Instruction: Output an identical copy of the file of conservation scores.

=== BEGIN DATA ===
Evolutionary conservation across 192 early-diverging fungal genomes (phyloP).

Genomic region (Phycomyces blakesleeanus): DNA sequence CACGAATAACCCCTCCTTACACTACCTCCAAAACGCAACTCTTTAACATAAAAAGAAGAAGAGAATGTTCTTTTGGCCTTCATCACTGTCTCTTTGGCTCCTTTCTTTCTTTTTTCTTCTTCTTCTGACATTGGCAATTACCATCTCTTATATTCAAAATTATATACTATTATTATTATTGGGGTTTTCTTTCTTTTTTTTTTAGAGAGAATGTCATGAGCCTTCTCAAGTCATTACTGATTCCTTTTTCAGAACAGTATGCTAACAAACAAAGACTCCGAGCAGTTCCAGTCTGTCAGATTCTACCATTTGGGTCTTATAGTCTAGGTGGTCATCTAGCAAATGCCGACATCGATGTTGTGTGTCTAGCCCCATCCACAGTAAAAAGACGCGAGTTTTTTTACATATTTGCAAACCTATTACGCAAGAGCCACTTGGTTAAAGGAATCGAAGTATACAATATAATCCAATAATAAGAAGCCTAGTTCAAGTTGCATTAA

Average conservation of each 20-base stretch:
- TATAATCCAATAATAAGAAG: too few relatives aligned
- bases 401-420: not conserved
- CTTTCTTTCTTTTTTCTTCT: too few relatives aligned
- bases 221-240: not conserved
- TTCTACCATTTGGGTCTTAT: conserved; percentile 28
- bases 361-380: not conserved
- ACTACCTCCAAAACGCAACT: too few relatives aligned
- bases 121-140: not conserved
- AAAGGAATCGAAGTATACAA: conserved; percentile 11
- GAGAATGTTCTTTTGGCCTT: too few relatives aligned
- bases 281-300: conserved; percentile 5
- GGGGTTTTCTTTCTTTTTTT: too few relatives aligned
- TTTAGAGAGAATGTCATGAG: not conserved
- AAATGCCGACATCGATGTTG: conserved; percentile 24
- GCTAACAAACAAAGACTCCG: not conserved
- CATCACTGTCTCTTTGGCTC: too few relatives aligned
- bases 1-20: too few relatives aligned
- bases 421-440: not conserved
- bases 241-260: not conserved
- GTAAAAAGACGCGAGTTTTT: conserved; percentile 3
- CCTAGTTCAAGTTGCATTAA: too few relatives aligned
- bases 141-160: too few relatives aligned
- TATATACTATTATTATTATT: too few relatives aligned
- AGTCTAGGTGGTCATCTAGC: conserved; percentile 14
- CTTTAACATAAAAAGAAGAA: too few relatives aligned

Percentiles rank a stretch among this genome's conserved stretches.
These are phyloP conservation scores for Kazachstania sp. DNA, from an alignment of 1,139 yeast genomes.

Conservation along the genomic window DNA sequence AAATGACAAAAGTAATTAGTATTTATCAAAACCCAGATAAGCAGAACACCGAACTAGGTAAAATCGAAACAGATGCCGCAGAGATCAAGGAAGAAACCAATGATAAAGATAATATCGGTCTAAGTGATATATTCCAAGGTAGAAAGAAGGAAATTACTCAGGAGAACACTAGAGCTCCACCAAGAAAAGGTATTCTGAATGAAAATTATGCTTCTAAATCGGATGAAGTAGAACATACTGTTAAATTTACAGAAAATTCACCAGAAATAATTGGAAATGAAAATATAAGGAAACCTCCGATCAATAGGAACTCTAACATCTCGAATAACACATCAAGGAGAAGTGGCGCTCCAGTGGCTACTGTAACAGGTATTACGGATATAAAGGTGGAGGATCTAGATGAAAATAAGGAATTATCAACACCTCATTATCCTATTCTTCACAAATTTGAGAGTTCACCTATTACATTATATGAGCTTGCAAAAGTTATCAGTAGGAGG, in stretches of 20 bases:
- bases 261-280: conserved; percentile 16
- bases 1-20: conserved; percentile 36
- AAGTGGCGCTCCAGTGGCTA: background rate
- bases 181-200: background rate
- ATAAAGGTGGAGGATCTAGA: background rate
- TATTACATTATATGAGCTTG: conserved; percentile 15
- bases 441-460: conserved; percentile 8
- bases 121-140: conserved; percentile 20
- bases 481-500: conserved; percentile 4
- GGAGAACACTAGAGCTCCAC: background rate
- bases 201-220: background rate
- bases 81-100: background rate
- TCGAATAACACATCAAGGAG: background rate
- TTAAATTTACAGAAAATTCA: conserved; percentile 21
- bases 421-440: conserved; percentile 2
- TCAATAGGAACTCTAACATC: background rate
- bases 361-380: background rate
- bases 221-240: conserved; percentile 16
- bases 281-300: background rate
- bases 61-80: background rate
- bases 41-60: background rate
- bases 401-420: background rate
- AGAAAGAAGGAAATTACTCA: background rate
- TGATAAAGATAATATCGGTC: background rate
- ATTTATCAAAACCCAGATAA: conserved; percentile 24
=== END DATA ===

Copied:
Evolutionary conservation across 192 early-diverging fungal genomes (phyloP).

Genomic region (Phycomyces blakesleeanus): DNA sequence CACGAATAACCCCTCCTTACACTACCTCCAAAACGCAACTCTTTAACATAAAAAGAAGAAGAGAATGTTCTTTTGGCCTTCATCACTGTCTCTTTGGCTCCTTTCTTTCTTTTTTCTTCTTCTTCTGACATTGGCAATTACCATCTCTTATATTCAAAATTATATACTATTATTATTATTGGGGTTTTCTTTCTTTTTTTTTTAGAGAGAATGTCATGAGCCTTCTCAAGTCATTACTGATTCCTTTTTCAGAACAGTATGCTAACAAACAAAGACTCCGAGCAGTTCCAGTCTGTCAGATTCTACCATTTGGGTCTTATAGTCTAGGTGGTCATCTAGCAAATGCCGACATCGATGTTGTGTGTCTAGCCCCATCCACAGTAAAAAGACGCGAGTTTTTTTACATATTTGCAAACCTATTACGCAAGAGCCACTTGGTTAAAGGAATCGAAGTATACAATATAATCCAATAATAAGAAGCCTAGTTCAAGTTGCATTAA

Average conservation of each 20-base stretch:
- TATAATCCAATAATAAGAAG: too few relatives aligned
- bases 401-420: not conserved
- CTTTCTTTCTTTTTTCTTCT: too few relatives aligned
- bases 221-240: not conserved
- TTCTACCATTTGGGTCTTAT: conserved; percentile 28
- bases 361-380: not conserved
- ACTACCTCCAAAACGCAACT: too few relatives aligned
- bases 121-140: not conserved
- AAAGGAATCGAAGTATACAA: conserved; percentile 11
- GAGAATGTTCTTTTGGCCTT: too few relatives aligned
- bases 281-300: conserved; percentile 5
- GGGGTTTTCTTTCTTTTTTT: too few relatives aligned
- TTTAGAGAGAATGTCATGAG: not conserved
- AAATGCCGACATCGATGTTG: conserved; percentile 24
- GCTAACAAACAAAGACTCCG: not conserved
- CATCACTGTCTCTTTGGCTC: too few relatives aligned
- bases 1-20: too few relatives aligned
- bases 421-440: not conserved
- bases 241-260: not conserved
- GTAAAAAGACGCGAGTTTTT: conserved; percentile 3
- CCTAGTTCAAGTTGCATTAA: too few relatives aligned
- bases 141-160: too few relatives aligned
- TATATACTATTATTATTATT: too few relatives aligned
- AGTCTAGGTGGTCATCTAGC: conserved; percentile 14
- CTTTAACATAAAAAGAAGAA: too few relatives aligned

Percentiles rank a stretch among this genome's conserved stretches.
These are phyloP conservation scores for Kazachstania sp. DNA, from an alignment of 1,139 yeast genomes.

Conservation along the genomic window DNA sequence AAATGACAAAAGTAATTAGTATTTATCAAAACCCAGATAAGCAGAACACCGAACTAGGTAAAATCGAAACAGATGCCGCAGAGATCAAGGAAGAAACCAATGATAAAGATAATATCGGTCTAAGTGATATATTCCAAGGTAGAAAGAAGGAAATTACTCAGGAGAACACTAGAGCTCCACCAAGAAAAGGTATTCTGAATGAAAATTATGCTTCTAAATCGGATGAAGTAGAACATACTGTTAAATTTACAGAAAATTCACCAGAAATAATTGGAAATGAAAATATAAGGAAACCTCCGATCAATAGGAACTCTAACATCTCGAATAACACATCAAGGAGAAGTGGCGCTCCAGTGGCTACTGTAACAGGTATTACGGATATAAAGGTGGAGGATCTAGATGAAAATAAGGAATTATCAACACCTCATTATCCTATTCTTCACAAATTTGAGAGTTCACCTATTACATTATATGAGCTTGCAAAAGTTATCAGTAGGAGG, in stretches of 20 bases:
- bases 261-280: conserved; percentile 16
- bases 1-20: conserved; percentile 36
- AAGTGGCGCTCCAGTGGCTA: background rate
- bases 181-200: background rate
- ATAAAGGTGGAGGATCTAGA: background rate
- TATTACATTATATGAGCTTG: conserved; percentile 15
- bases 441-460: conserved; percentile 8
- bases 121-140: conserved; percentile 20
- bases 481-500: conserved; percentile 4
- GGAGAACACTAGAGCTCCAC: background rate
- bases 201-220: background rate
- bases 81-100: background rate
- TCGAATAACACATCAAGGAG: background rate
- TTAAATTTACAGAAAATTCA: conserved; percentile 21
- bases 421-440: conserved; percentile 2
- TCAATAGGAACTCTAACATC: background rate
- bases 361-380: background rate
- bases 221-240: conserved; percentile 16
- bases 281-300: background rate
- bases 61-80: background rate
- bases 41-60: background rate
- bases 401-420: background rate
- AGAAAGAAGGAAATTACTCA: background rate
- TGATAAAGATAATATCGGTC: background rate
- ATTTATCAAAACCCAGATAA: conserved; percentile 24